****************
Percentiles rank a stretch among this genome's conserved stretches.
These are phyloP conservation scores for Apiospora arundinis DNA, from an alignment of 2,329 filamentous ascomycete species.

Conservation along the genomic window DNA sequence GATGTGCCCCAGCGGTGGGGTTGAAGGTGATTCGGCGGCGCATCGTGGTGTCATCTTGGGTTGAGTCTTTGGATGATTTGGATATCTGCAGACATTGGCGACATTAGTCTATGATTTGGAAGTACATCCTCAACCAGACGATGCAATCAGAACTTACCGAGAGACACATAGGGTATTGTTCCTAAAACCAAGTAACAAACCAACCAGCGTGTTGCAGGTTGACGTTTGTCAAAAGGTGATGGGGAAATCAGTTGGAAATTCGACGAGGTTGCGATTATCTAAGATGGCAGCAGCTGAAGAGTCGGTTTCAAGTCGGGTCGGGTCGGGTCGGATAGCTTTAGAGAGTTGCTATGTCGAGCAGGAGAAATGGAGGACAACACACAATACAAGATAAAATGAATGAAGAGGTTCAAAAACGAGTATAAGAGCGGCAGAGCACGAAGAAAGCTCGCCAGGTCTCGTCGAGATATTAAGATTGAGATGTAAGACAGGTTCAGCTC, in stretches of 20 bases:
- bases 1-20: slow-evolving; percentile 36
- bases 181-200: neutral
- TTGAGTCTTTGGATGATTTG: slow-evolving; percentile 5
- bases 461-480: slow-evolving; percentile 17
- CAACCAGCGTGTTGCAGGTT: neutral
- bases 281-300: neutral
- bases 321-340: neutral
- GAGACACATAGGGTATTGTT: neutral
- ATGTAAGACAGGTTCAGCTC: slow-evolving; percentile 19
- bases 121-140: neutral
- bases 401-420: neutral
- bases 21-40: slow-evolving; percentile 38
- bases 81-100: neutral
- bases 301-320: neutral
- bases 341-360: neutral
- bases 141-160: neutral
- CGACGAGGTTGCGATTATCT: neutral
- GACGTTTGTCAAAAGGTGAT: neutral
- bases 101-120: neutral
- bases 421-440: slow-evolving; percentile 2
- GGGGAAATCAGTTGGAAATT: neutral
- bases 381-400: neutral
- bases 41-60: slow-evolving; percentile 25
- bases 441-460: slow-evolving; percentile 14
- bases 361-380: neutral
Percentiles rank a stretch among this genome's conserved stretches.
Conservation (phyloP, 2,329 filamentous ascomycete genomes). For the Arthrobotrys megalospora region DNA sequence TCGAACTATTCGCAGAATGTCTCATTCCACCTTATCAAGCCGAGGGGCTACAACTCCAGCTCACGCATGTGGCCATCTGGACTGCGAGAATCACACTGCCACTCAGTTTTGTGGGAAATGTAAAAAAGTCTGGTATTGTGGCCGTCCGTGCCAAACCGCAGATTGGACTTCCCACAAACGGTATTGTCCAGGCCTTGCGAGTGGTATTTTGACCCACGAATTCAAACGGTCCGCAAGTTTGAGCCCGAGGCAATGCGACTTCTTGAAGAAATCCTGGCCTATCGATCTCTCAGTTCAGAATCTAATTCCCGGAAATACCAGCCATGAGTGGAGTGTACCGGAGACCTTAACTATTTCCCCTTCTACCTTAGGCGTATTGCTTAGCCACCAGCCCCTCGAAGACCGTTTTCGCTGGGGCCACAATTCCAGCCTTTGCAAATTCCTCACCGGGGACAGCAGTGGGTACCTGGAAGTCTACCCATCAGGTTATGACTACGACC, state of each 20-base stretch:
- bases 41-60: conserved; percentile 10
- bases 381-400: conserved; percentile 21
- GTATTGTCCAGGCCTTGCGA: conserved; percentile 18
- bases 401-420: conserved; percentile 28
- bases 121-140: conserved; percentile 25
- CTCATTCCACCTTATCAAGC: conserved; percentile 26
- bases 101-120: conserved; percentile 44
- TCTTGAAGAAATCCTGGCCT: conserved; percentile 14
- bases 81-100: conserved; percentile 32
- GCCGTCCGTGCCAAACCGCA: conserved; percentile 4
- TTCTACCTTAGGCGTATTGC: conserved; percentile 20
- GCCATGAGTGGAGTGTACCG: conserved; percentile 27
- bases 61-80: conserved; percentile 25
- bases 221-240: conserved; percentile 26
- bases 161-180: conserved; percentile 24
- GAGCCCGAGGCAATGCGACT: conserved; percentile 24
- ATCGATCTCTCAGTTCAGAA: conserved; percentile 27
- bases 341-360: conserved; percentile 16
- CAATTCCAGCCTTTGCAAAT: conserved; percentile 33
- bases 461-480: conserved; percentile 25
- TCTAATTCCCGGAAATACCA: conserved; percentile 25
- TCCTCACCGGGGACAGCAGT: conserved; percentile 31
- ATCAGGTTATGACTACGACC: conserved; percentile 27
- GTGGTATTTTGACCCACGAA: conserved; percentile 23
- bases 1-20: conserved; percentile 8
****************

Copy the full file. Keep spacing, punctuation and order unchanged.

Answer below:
Percentiles rank a stretch among this genome's conserved stretches.
These are phyloP conservation scores for Apiospora arundinis DNA, from an alignment of 2,329 filamentous ascomycete species.

Conservation along the genomic window DNA sequence GATGTGCCCCAGCGGTGGGGTTGAAGGTGATTCGGCGGCGCATCGTGGTGTCATCTTGGGTTGAGTCTTTGGATGATTTGGATATCTGCAGACATTGGCGACATTAGTCTATGATTTGGAAGTACATCCTCAACCAGACGATGCAATCAGAACTTACCGAGAGACACATAGGGTATTGTTCCTAAAACCAAGTAACAAACCAACCAGCGTGTTGCAGGTTGACGTTTGTCAAAAGGTGATGGGGAAATCAGTTGGAAATTCGACGAGGTTGCGATTATCTAAGATGGCAGCAGCTGAAGAGTCGGTTTCAAGTCGGGTCGGGTCGGGTCGGATAGCTTTAGAGAGTTGCTATGTCGAGCAGGAGAAATGGAGGACAACACACAATACAAGATAAAATGAATGAAGAGGTTCAAAAACGAGTATAAGAGCGGCAGAGCACGAAGAAAGCTCGCCAGGTCTCGTCGAGATATTAAGATTGAGATGTAAGACAGGTTCAGCTC, in stretches of 20 bases:
- bases 1-20: slow-evolving; percentile 36
- bases 181-200: neutral
- TTGAGTCTTTGGATGATTTG: slow-evolving; percentile 5
- bases 461-480: slow-evolving; percentile 17
- CAACCAGCGTGTTGCAGGTT: neutral
- bases 281-300: neutral
- bases 321-340: neutral
- GAGACACATAGGGTATTGTT: neutral
- ATGTAAGACAGGTTCAGCTC: slow-evolving; percentile 19
- bases 121-140: neutral
- bases 401-420: neutral
- bases 21-40: slow-evolving; percentile 38
- bases 81-100: neutral
- bases 301-320: neutral
- bases 341-360: neutral
- bases 141-160: neutral
- CGACGAGGTTGCGATTATCT: neutral
- GACGTTTGTCAAAAGGTGAT: neutral
- bases 101-120: neutral
- bases 421-440: slow-evolving; percentile 2
- GGGGAAATCAGTTGGAAATT: neutral
- bases 381-400: neutral
- bases 41-60: slow-evolving; percentile 25
- bases 441-460: slow-evolving; percentile 14
- bases 361-380: neutral
Percentiles rank a stretch among this genome's conserved stretches.
Conservation (phyloP, 2,329 filamentous ascomycete genomes). For the Arthrobotrys megalospora region DNA sequence TCGAACTATTCGCAGAATGTCTCATTCCACCTTATCAAGCCGAGGGGCTACAACTCCAGCTCACGCATGTGGCCATCTGGACTGCGAGAATCACACTGCCACTCAGTTTTGTGGGAAATGTAAAAAAGTCTGGTATTGTGGCCGTCCGTGCCAAACCGCAGATTGGACTTCCCACAAACGGTATTGTCCAGGCCTTGCGAGTGGTATTTTGACCCACGAATTCAAACGGTCCGCAAGTTTGAGCCCGAGGCAATGCGACTTCTTGAAGAAATCCTGGCCTATCGATCTCTCAGTTCAGAATCTAATTCCCGGAAATACCAGCCATGAGTGGAGTGTACCGGAGACCTTAACTATTTCCCCTTCTACCTTAGGCGTATTGCTTAGCCACCAGCCCCTCGAAGACCGTTTTCGCTGGGGCCACAATTCCAGCCTTTGCAAATTCCTCACCGGGGACAGCAGTGGGTACCTGGAAGTCTACCCATCAGGTTATGACTACGACC, state of each 20-base stretch:
- bases 41-60: conserved; percentile 10
- bases 381-400: conserved; percentile 21
- GTATTGTCCAGGCCTTGCGA: conserved; percentile 18
- bases 401-420: conserved; percentile 28
- bases 121-140: conserved; percentile 25
- CTCATTCCACCTTATCAAGC: conserved; percentile 26
- bases 101-120: conserved; percentile 44
- TCTTGAAGAAATCCTGGCCT: conserved; percentile 14
- bases 81-100: conserved; percentile 32
- GCCGTCCGTGCCAAACCGCA: conserved; percentile 4
- TTCTACCTTAGGCGTATTGC: conserved; percentile 20
- GCCATGAGTGGAGTGTACCG: conserved; percentile 27
- bases 61-80: conserved; percentile 25
- bases 221-240: conserved; percentile 26
- bases 161-180: conserved; percentile 24
- GAGCCCGAGGCAATGCGACT: conserved; percentile 24
- ATCGATCTCTCAGTTCAGAA: conserved; percentile 27
- bases 341-360: conserved; percentile 16
- CAATTCCAGCCTTTGCAAAT: conserved; percentile 33
- bases 461-480: conserved; percentile 25
- TCTAATTCCCGGAAATACCA: conserved; percentile 25
- TCCTCACCGGGGACAGCAGT: conserved; percentile 31
- ATCAGGTTATGACTACGACC: conserved; percentile 27
- GTGGTATTTTGACCCACGAA: conserved; percentile 23
- bases 1-20: conserved; percentile 8